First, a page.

The clock strikes four on a December afternoon. A group of four muscular men speak in muffled voices inside a SUV, planning a rescue operation that is set to take place in half an hour. The vehicle comes to a halt before a spacious farm house in Chittoor, 150 kilometres away from Chennai. In the next three minutes, a series of shocking scenes are enacted and troubled voices rent the air.
The team of four hailed from a de-addiction centre in Chennai and had arrived for the ‘rescue’ of a hardened alcoholic, who was sleeping. The victim’s family members left the scene, after showing the team his room. It took the four of them exactly three minutes to execute their strategy, manipulate the victim and bring him to the SUV.
The victim had attempted suicide a day before the rescue — this piece of information provided by the family helped the team pose as volunteers from a suicide helpline. “He was frightened to see strangers in his house. We used the time to take him to the car. He did shout for help, but the family was asked to remain strong and stay away,” said R Kiruba (name changed), a volunteer with a de-addiction centre in Chennai.
There is no harsh treatment. They hold his hands and walk him to the car. But it is not over yet. The rescue team can call their day off, only after admitting the patient in the hospital. During the four-hour journey to Chennai, the team meets a torrent of abuses and threats from the victim.
The victim’s family was not allowed in the same vehicle; they had to follow at a distance. “The victim’s anger would be uncontrollable if he saw the family. An addict never admits his problem. He is always mad at the family for admitting him to a rehabilitation centre, without his consent. People can be uncontrollable when they are aggravated,” said a therapist from the rehabilitation centre, who was also part of the rescue.
Such situations, however, are an everyday affair for the rescue team. They are the ones who plan strategies for a smooth rescue, counsel family members and are often at the receiving end of the victims’ outburst. Braving threats to life, they rescue an alcoholic or a drug addict or a technology/ social media addict, and are witness to angry outbursts, helplessness and distress on every mission. “We take pride in what we do, after all we are helping victims who cannot decide for themselves. Of course, we step in only with the family’s consent,” said Kiruba.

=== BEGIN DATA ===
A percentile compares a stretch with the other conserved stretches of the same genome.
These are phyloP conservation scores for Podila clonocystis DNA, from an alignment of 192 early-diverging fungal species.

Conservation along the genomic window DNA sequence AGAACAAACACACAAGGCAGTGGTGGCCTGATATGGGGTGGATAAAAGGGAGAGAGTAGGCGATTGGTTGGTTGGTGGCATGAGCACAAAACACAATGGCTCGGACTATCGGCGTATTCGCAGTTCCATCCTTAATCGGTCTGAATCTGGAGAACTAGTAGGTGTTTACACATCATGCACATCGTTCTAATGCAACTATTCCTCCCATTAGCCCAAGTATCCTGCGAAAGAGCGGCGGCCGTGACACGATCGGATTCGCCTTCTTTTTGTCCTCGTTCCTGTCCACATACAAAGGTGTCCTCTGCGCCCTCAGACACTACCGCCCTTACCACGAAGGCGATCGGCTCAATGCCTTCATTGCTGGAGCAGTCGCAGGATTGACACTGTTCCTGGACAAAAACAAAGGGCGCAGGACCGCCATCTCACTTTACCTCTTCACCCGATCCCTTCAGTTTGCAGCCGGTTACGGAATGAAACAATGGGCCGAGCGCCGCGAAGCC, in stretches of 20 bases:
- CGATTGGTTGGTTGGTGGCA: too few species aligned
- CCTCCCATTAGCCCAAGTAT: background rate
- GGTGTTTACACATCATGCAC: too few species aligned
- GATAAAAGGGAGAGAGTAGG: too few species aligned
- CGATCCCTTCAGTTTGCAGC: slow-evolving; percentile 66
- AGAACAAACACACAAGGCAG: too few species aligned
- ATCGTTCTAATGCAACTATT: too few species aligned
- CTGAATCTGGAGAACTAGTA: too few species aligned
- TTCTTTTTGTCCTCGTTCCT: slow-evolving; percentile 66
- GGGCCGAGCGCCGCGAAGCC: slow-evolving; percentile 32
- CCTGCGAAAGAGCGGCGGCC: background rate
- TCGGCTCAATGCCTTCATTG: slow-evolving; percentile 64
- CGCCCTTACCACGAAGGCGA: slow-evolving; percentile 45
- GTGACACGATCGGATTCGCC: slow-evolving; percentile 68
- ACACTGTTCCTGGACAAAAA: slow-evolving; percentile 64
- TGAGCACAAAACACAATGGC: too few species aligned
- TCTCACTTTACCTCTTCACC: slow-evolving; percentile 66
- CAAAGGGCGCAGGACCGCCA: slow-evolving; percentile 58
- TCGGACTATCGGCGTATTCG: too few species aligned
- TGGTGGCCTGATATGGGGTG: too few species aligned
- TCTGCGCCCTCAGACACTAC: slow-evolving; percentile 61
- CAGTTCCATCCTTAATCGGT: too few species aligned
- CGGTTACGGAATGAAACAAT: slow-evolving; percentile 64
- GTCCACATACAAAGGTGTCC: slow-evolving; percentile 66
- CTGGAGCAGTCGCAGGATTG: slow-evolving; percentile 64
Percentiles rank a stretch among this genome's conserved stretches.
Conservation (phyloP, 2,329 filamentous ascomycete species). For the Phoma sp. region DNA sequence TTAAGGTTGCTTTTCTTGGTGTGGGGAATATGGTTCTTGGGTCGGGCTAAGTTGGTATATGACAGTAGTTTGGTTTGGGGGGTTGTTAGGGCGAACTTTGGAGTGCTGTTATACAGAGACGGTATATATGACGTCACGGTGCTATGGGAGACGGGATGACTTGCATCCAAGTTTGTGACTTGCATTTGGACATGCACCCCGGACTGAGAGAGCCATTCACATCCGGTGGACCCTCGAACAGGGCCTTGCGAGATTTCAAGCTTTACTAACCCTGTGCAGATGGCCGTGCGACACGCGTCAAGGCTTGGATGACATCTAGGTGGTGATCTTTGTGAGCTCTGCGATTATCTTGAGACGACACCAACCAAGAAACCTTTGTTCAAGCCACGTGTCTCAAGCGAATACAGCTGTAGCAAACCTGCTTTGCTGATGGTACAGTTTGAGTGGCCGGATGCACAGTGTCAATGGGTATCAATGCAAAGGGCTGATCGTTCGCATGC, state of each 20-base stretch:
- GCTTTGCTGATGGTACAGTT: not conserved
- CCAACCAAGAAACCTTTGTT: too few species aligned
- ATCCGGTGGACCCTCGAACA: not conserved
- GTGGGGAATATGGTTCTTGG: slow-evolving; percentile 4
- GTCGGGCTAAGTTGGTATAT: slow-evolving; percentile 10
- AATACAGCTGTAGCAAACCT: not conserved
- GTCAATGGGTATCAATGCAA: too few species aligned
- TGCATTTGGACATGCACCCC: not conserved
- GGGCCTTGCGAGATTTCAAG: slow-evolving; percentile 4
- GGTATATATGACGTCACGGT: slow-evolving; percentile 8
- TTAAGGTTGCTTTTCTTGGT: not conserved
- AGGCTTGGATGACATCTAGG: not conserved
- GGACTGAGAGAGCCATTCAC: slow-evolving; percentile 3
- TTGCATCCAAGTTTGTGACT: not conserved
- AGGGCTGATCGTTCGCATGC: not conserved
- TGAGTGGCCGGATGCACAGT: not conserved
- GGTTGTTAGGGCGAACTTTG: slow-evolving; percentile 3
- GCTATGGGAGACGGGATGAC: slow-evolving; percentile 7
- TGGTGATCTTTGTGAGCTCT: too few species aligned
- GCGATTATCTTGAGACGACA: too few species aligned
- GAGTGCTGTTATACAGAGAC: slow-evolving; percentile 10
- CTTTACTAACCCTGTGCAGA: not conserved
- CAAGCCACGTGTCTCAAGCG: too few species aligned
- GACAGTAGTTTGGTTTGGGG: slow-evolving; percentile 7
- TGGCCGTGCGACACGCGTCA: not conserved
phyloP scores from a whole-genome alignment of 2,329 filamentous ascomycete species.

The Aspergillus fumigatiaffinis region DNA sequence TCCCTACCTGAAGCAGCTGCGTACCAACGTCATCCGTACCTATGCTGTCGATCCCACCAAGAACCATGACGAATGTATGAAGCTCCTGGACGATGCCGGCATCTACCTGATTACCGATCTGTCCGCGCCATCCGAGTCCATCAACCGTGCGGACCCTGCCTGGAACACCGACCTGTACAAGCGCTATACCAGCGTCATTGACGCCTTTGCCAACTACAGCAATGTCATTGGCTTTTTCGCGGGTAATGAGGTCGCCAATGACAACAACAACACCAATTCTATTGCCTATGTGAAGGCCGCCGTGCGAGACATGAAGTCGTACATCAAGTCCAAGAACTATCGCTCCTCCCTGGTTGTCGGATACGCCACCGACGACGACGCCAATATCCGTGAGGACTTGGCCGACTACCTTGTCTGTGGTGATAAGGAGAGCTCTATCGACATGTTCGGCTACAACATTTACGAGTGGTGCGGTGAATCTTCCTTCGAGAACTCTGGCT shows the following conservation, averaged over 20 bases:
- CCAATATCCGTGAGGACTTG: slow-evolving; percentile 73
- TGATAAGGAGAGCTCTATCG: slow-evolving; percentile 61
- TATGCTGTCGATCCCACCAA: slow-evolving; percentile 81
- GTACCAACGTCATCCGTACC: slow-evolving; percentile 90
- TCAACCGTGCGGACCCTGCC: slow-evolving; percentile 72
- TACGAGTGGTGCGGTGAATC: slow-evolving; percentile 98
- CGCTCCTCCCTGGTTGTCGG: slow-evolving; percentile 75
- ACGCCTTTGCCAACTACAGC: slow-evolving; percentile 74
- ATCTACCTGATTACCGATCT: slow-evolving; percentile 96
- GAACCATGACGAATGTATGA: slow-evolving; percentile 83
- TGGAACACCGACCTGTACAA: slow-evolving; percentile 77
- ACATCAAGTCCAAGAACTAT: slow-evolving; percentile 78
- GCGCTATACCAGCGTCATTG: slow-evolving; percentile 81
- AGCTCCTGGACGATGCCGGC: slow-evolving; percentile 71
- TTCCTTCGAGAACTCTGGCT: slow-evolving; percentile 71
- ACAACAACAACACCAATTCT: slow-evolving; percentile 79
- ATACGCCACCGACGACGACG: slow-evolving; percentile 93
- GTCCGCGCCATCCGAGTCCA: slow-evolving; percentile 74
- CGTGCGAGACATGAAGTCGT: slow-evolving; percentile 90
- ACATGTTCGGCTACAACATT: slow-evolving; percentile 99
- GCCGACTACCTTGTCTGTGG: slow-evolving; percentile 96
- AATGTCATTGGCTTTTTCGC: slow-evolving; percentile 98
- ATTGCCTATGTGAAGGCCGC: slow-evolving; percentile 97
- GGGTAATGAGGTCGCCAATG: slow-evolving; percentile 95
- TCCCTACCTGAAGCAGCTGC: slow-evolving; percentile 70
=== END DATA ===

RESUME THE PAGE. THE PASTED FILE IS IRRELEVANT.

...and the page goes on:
How effective is rehabilitation, when done without the patient’s consent? “These are patients who were in denial about their addiction. Once we induce the will in them through counselling, they would be willing to change. The success rate is around 60 percent,” K N S Varadan, founder of Freedom Care, a de-addiction centre in Pattipulam said.
For the workers, however, the initial steps pose stiff challenges. An alcoholic lorry driver in Perambur broke the door of the rescue vehicle on one occasion, despite five members of the rescue team trying to pacify him. “He was a tough addict and could not come to terms with the fact that someone was controlling him. Strangely, when not under the influence, he was a responsible and sensible man,” recalls K N S Varadan.